BTW, I think the “the bad guys are so tough and the good guys are such wussies” problem is structural: They seem “tough” and “steadfast” and so on because what they really are is authoritarian and narrowminded and faith-based. Wishing we could match their “toughness” is a mistake: Anti-authoritarianism, broadmindedness, and being reality-based are the things we like about the “good guys”… and those very characteristics make them more likely to consider multiple positions, compromise, and temporize.

    Of course, sometimes it’s just electoral cowardice; I don’t mean to be a complete apologist here… but no matter how much we may sometimes be frustrated that Dems can’t be more like Repugs, I don’t think that’s really the right thing to hope for.

  13. dogmeatib says

    PZ, question. Do the Democrats in Minnesota have enough of a majority to override the governor’s veto?

    Remind me again, why did I vote Democratic?

    Because as weak and spineless as they can be, they’re still better than the Republicans?

  14. vairitas says

    I….I can’t believe you just insulted jelly fish, is spinelessness so wrong PZ?

  15. chris rattis says

    @ Bill Dauphin in #13

    Liberals who voted for Nader in 2000 because Gore was too moderate/corporate to suit them did not give us a tougher-minded, more liberal Gore; they gave us George W. Bush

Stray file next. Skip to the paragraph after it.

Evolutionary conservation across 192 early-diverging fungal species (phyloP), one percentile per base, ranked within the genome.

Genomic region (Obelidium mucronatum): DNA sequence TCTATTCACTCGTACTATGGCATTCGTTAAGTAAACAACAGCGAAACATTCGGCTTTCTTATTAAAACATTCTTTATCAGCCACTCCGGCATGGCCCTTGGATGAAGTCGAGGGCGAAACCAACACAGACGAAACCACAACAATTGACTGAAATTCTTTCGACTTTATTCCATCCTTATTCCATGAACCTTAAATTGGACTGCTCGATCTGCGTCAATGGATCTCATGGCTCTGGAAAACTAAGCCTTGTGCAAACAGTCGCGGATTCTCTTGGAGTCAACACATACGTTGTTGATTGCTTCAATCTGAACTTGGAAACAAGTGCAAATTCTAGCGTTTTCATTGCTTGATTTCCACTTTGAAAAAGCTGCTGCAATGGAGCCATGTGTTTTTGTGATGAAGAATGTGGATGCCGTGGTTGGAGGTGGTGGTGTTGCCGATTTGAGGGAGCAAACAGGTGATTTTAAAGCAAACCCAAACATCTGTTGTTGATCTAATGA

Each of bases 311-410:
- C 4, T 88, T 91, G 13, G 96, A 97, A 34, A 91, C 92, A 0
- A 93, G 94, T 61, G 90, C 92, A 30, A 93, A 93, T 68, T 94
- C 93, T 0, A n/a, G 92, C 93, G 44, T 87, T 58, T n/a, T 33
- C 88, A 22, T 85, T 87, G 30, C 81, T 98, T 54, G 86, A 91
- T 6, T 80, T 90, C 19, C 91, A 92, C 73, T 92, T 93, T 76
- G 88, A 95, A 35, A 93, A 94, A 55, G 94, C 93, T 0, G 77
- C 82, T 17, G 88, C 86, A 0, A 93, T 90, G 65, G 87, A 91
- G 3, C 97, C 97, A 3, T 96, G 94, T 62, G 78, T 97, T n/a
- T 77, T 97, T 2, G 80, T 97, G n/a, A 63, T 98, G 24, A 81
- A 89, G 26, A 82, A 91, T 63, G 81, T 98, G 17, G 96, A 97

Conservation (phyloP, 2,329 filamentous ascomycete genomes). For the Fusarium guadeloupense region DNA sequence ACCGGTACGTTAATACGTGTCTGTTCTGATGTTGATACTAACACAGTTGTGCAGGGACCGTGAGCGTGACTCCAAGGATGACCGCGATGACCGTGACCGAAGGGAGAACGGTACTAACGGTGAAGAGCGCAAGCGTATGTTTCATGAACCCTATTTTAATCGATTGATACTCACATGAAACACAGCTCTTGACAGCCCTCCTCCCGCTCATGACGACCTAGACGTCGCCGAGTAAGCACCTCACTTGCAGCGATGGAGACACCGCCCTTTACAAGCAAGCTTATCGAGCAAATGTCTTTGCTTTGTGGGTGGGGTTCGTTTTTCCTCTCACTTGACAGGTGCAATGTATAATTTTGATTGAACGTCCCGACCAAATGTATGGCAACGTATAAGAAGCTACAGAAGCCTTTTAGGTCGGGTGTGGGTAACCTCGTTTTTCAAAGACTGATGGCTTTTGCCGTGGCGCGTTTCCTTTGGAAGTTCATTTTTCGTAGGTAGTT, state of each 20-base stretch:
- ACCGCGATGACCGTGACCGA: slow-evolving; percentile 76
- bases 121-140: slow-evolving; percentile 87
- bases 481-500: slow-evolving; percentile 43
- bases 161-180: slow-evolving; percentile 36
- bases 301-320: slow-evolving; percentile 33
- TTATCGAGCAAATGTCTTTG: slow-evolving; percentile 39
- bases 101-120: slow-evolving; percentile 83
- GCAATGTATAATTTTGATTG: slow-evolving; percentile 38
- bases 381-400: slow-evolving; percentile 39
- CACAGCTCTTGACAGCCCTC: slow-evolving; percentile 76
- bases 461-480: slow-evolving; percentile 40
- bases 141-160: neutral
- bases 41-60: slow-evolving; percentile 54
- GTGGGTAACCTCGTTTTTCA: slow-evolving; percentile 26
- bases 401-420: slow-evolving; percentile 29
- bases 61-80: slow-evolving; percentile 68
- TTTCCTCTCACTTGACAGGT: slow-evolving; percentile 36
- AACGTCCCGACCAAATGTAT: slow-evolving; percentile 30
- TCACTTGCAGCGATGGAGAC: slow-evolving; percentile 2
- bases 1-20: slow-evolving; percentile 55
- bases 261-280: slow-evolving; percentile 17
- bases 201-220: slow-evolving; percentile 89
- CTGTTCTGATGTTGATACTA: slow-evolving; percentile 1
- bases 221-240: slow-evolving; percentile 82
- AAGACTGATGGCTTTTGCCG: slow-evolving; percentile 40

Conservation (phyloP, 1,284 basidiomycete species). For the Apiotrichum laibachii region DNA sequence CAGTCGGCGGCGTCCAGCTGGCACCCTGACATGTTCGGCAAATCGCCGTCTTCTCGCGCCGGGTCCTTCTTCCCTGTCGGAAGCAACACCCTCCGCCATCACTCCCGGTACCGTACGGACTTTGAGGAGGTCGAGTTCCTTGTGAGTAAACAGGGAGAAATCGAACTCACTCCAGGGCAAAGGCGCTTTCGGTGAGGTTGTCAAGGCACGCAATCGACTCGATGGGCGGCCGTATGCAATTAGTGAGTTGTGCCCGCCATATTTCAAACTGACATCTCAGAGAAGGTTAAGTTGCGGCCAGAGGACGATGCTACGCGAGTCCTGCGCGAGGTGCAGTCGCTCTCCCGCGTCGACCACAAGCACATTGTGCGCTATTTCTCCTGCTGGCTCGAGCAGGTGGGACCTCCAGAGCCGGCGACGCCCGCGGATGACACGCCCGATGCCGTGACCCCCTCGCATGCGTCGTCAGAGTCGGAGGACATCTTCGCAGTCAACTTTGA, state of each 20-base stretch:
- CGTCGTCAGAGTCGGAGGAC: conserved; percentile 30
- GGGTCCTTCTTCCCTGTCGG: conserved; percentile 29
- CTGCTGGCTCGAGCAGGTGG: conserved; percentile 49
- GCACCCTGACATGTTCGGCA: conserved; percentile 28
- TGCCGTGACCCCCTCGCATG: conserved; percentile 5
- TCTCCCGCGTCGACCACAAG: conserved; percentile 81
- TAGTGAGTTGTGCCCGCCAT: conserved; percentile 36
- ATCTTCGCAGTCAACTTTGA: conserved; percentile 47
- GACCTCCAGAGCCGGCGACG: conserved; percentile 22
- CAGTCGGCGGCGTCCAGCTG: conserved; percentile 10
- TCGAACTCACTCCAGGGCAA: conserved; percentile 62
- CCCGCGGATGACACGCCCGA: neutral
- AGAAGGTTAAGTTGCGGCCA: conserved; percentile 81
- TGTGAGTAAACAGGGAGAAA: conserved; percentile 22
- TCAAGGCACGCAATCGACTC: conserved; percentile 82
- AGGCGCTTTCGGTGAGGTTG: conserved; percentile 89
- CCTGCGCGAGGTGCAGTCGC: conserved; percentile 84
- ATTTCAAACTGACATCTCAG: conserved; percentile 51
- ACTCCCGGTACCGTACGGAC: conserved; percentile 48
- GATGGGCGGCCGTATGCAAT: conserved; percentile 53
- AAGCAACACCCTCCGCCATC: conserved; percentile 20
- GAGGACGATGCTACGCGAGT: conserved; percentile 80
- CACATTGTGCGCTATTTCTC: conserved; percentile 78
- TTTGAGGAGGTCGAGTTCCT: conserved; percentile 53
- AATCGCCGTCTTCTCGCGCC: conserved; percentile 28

Actually No we didn’t. The Supreme Court gave us Bush, against previous president of not being involved in an election.

    I voted Nader, because I wanted to see how close the Green Party could come to 5% which is the magic number to get equal funding for elections. If there wasn’t a Nader choice, I as well as my room mate, probably wouldn’t have bothered voting.

  16. chris rattis says

    stupid typo time…
    it should have said “against previous precedent”
    not against previous president.

  17. Robert Jones says

    The Montgomery County, Maryland, School Board just passed a “progressive” new sex ed curriculum that’s at the “forefront” of sex education. If a student asks about homosexuality, the teacher is now allowed to say that homosexuality isn’t a mental disorder. This is only 33 years after the APA decided the same thing.

    Oh, how wildly progressive. The wingnuts are up in arms, of course, that we’re not requiring teachers to immediately condemn the abomination of homosexuality. They’ll have to limit their hate peddling to just home and church. What will they do??

    Stupid wankers.

  18. tony says

    If they they all were stupid wankers — then at least they’d limit their fucking insane behavior to themselves and in private.

    Instead what we have is fucking a-hole exhibitionists, proud to demonstrate how their tiny minds can fuck an entire nation

  19. Steve Cuthbertson says

    #19 – you use the word fuck and wanker, and hyphenate a-hole?
    But I agree with your sentiment :)

  20. tony says

    re_19, 20

    Yes — because an asshole has a function…but an a-hole is simply an a-hole!


  21. stogoe says

    I hate having to choose between a patry of active authoritarian evil and a party that’s terrified of doing what they were elected to do.

    The majority of America agrees with Democratic policies. There’s just no one in office who’ll work to enact them.

  22. says

    “PZ, question. Do the Democrats in Minnesota have enough of a majority to override the governor’s veto?”

    The governor gets to veto bills after the session is closed so the override count is irrelevant. There could be a 75% majority DFL and they would still not be able do override if the governor doesn’t call a special session.